It reminds me of the Prodigal Son. In Luke 15, Jesus tells a parable of a son who has it all, but takes his inheritance and parties it away in the city. After experiencing his epiphany in a pigsty, the most morally reprehensible place for a good Jewish boy, he poignantly recognizes his need for repentance. The danger of pornography is that it trains the one in the pigsty to mistake it for a grand mansion with capacious and ever expanding rooms. Uncovering the deception involves retraining the heart and the eyes to appreciate real love, and place that love in the proper order.

Stories of men and women who have reached the other side of a pornography addiction abound. One of the most well-written of these accounts comes from Erica Garza who tells her story in “Tales of a Female Sex Addict.” By the end of her article, Garza finds hope. Her story reveals the depths of pornographic depravity, but also the existence of the human soul.

As humans, we exist as body and soul. Sexuality is a point where our dual-nature combines in a mixture of desire and expression. The desire for intimacy and relationship reveals humans as more than just physical creatures. If we were only bodily creatures, then physical satisfaction of our physical longings would be sufficient. Pornography feeds this desire. Without the spiritual component of human relationship, however, we create a raging monster of lust within ourselves. Rooting sexuality within marriage, aimed at the teleology of children, satisfies our creational design as body-soul, mortal-eternal beings.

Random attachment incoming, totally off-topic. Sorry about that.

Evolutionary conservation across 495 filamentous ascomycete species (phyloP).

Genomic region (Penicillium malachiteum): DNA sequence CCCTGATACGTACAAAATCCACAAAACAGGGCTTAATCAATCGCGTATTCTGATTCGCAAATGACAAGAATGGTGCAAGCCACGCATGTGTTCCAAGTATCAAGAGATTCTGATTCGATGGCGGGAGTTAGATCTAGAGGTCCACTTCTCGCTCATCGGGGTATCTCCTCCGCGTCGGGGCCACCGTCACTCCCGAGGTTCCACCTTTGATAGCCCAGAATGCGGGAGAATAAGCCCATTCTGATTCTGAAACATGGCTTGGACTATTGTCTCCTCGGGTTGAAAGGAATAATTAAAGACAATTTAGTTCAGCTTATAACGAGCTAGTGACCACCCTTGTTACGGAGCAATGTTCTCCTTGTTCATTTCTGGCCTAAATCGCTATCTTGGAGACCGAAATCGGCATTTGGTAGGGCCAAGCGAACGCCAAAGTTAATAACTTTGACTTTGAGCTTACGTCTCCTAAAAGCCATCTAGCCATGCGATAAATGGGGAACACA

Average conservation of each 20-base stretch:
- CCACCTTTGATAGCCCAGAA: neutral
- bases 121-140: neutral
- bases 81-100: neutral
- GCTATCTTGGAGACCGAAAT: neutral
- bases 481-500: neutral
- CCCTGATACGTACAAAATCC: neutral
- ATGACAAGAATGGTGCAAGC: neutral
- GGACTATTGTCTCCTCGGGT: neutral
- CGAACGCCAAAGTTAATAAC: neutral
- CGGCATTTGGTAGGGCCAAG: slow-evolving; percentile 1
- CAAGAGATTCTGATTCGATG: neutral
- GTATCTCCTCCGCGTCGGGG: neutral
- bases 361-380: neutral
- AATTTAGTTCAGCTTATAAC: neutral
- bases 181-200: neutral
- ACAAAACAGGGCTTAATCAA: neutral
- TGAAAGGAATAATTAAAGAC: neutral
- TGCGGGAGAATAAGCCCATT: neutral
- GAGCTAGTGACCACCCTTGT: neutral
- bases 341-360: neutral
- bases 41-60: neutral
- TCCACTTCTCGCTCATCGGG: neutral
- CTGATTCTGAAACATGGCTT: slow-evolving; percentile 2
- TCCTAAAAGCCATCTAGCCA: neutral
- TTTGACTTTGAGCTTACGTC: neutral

Sexual expression has always been an area of problematization, worthy of contemplation; this is an important question to get right. At stake is our ability to love other human beings, to see in them an image of the Creator worthy of love, sacrifice, respect, and honor.

The hope of joy in this life rides on recognizing pornography not as a harmless habit, something all guys will do, but as a deadly deception which retrains the heart to be nothing but an engine of lust. We are more than bodies with pleasure centers. We are embodied creatures with eternal souls, “designed to live in community,” to quote Aristotle. We live in a deceptive age, in which pornography is held out with the promise of joy but leaves us holding the ashes of our hope.


Image: “Unmasked” by JD Hancock. CC License.